Wednesday, July 7, 2010

The Consumption Tax and The Future of Political Discourse

The consumption tax in Japan - now at 5% - needs to increase, everyone knows that. A month ago, give or take, the opposition LDP suggested an increase to 10% in order to help finance social services. The new DPJ president and prime minister Kan ran with it, suggesting a 10% increase. The public is fairly split, but with half the public agreeing that a raise is necessary.

So, we have the two largest parties and half the public in principal agreement on both the need to increase the tax and a rough idea on the rate. It is a fairly simple, self-contained issue with as wide support as any tax-related question is ever likely to get. And what happens? Negative media polls, opposition from retail industry, the LDP contradicting its own platform to score election points, party infighting and jumpy election strategists are now effectively killing the whole thing.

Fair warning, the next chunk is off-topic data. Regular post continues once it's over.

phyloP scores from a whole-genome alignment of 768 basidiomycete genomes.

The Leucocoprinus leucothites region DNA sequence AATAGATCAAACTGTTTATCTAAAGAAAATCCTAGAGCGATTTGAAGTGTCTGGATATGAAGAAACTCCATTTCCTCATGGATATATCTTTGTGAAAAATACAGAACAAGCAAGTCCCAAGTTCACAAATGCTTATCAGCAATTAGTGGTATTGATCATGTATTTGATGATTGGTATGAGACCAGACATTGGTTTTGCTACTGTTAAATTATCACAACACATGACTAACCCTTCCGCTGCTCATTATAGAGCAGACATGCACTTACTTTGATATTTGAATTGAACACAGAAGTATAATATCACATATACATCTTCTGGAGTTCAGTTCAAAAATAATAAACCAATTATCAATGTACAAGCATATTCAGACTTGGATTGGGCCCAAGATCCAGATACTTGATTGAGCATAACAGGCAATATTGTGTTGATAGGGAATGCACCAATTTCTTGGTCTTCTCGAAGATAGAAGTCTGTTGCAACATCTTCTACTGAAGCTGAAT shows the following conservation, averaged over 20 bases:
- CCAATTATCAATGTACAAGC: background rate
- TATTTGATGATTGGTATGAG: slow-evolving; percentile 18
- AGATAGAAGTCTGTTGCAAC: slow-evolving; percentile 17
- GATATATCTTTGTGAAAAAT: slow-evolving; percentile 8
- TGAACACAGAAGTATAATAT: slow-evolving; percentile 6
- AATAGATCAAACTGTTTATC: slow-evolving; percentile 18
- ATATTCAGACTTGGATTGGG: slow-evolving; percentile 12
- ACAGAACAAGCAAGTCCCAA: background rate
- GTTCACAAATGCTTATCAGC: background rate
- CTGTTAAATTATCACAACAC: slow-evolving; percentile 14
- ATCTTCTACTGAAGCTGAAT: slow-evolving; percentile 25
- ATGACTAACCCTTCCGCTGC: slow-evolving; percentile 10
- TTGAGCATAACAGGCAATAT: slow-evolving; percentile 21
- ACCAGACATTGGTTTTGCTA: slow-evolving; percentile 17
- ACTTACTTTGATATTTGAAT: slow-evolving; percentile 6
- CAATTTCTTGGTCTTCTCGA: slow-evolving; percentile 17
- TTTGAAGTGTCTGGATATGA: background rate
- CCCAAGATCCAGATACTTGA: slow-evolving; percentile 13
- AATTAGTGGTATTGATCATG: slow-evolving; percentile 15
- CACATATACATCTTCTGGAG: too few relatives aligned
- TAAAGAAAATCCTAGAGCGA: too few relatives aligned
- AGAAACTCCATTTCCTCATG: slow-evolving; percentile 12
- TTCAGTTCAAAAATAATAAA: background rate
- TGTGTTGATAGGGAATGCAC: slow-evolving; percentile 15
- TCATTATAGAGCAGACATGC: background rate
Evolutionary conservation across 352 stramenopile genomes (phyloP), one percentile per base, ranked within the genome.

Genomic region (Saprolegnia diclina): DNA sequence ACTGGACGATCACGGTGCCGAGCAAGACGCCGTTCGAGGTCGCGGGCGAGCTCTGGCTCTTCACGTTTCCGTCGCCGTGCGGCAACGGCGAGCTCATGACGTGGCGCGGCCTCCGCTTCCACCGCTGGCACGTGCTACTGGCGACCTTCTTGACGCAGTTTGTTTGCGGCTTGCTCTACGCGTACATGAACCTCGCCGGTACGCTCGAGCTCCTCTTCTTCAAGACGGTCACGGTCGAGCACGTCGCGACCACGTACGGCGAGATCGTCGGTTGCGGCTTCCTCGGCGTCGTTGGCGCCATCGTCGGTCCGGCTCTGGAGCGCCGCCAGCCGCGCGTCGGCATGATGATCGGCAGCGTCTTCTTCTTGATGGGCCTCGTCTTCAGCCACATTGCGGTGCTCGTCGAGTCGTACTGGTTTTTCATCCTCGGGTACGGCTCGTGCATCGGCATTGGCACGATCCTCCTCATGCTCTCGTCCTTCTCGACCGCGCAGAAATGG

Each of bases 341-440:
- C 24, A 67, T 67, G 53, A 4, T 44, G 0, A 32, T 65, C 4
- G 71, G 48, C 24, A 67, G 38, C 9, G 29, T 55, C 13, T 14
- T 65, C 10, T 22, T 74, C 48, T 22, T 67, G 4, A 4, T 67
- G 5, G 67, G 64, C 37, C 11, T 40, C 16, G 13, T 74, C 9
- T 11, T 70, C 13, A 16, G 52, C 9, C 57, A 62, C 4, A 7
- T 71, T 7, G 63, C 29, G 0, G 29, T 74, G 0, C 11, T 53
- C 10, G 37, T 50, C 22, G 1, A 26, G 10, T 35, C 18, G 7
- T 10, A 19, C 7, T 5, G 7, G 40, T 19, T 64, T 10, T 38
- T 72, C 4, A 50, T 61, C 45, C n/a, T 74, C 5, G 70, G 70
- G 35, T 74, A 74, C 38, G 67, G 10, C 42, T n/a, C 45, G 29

But if a simple, relatively uncontroversial, widely-supported measure like this can't get enacted, then what chance do far more disruptive and controversial issues have? Pension and social security systems will need to be reformed and sooner rather than later. So does the election system (pushed in part by lawsuits); the political and economic relationship between Tokyo, the other urban centers and the rural areas, and many other issues. They'll all be politically far more difficult than a simple tax increase.

If addressing any such difficult issues is proving impossible in the current system, then Japan will be in for a very rough economic and political ride in the future.

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